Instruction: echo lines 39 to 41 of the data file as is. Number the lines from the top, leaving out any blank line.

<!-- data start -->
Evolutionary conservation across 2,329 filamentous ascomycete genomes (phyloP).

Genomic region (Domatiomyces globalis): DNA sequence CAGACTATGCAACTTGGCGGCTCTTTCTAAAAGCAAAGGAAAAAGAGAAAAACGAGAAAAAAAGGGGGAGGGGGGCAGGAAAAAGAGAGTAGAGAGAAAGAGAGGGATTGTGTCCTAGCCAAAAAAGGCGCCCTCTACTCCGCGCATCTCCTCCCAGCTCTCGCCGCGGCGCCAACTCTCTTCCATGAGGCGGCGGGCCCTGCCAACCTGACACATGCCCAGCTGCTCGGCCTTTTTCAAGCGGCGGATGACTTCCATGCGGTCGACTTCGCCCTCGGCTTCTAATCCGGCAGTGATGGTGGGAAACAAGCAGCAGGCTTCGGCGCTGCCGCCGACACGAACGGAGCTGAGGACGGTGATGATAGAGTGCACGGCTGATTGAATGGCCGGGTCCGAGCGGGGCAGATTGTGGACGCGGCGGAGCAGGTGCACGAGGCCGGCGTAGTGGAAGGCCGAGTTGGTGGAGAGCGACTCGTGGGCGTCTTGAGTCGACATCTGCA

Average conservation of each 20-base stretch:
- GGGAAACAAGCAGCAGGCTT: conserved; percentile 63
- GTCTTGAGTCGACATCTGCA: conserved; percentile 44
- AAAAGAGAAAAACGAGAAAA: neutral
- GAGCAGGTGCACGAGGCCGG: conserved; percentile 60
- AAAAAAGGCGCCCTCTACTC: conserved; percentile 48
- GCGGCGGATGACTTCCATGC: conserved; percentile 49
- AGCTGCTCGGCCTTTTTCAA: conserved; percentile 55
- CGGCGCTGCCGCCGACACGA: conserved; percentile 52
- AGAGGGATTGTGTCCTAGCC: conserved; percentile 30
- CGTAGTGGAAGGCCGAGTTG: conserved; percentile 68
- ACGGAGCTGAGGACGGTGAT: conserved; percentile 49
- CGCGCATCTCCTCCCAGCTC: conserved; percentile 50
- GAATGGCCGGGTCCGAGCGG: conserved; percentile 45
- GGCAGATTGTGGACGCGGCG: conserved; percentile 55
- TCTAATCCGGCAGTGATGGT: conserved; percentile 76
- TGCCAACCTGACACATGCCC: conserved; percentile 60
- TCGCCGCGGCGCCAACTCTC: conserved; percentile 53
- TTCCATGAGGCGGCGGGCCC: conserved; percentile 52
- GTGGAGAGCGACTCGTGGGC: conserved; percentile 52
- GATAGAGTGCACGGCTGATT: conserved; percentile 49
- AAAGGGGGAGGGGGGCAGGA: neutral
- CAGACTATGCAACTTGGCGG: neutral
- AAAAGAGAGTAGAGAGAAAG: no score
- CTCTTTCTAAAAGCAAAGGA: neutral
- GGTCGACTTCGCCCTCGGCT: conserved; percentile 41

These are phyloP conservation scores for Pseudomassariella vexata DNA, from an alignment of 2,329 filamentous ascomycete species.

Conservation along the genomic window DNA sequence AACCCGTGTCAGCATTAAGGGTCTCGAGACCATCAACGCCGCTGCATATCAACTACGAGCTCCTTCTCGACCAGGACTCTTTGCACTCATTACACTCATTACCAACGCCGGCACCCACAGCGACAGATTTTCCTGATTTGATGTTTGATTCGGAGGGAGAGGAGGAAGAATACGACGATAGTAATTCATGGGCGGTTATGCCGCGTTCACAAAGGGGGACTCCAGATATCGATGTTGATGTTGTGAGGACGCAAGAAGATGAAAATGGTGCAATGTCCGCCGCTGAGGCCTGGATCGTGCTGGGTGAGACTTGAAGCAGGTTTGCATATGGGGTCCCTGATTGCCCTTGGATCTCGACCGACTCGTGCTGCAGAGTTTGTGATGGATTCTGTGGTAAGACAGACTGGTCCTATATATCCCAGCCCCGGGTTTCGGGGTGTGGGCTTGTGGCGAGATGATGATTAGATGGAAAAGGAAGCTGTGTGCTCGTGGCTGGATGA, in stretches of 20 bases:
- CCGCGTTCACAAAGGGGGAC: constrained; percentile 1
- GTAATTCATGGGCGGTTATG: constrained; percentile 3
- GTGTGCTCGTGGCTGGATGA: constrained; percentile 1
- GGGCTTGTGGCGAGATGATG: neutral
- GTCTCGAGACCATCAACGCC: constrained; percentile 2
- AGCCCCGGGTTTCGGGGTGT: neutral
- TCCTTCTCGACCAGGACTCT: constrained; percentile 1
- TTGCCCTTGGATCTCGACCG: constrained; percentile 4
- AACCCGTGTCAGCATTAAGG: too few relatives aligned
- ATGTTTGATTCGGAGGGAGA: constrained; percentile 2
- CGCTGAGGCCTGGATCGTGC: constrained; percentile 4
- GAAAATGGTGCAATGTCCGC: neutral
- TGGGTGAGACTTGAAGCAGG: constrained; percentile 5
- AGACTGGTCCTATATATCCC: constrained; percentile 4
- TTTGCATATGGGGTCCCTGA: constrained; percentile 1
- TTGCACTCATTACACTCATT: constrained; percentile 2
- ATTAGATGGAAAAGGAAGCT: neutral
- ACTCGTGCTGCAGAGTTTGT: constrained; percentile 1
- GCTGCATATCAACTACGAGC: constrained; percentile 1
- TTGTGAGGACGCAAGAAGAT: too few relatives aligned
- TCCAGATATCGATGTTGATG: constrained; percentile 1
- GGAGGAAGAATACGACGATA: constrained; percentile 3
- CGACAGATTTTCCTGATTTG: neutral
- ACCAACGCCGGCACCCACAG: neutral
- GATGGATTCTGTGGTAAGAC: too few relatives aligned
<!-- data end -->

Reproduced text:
- AACCCGTGTCAGCATTAAGG: too few relatives aligned
- ATGTTTGATTCGGAGGGAGA: constrained; percentile 2
- CGCTGAGGCCTGGATCGTGC: constrained; percentile 4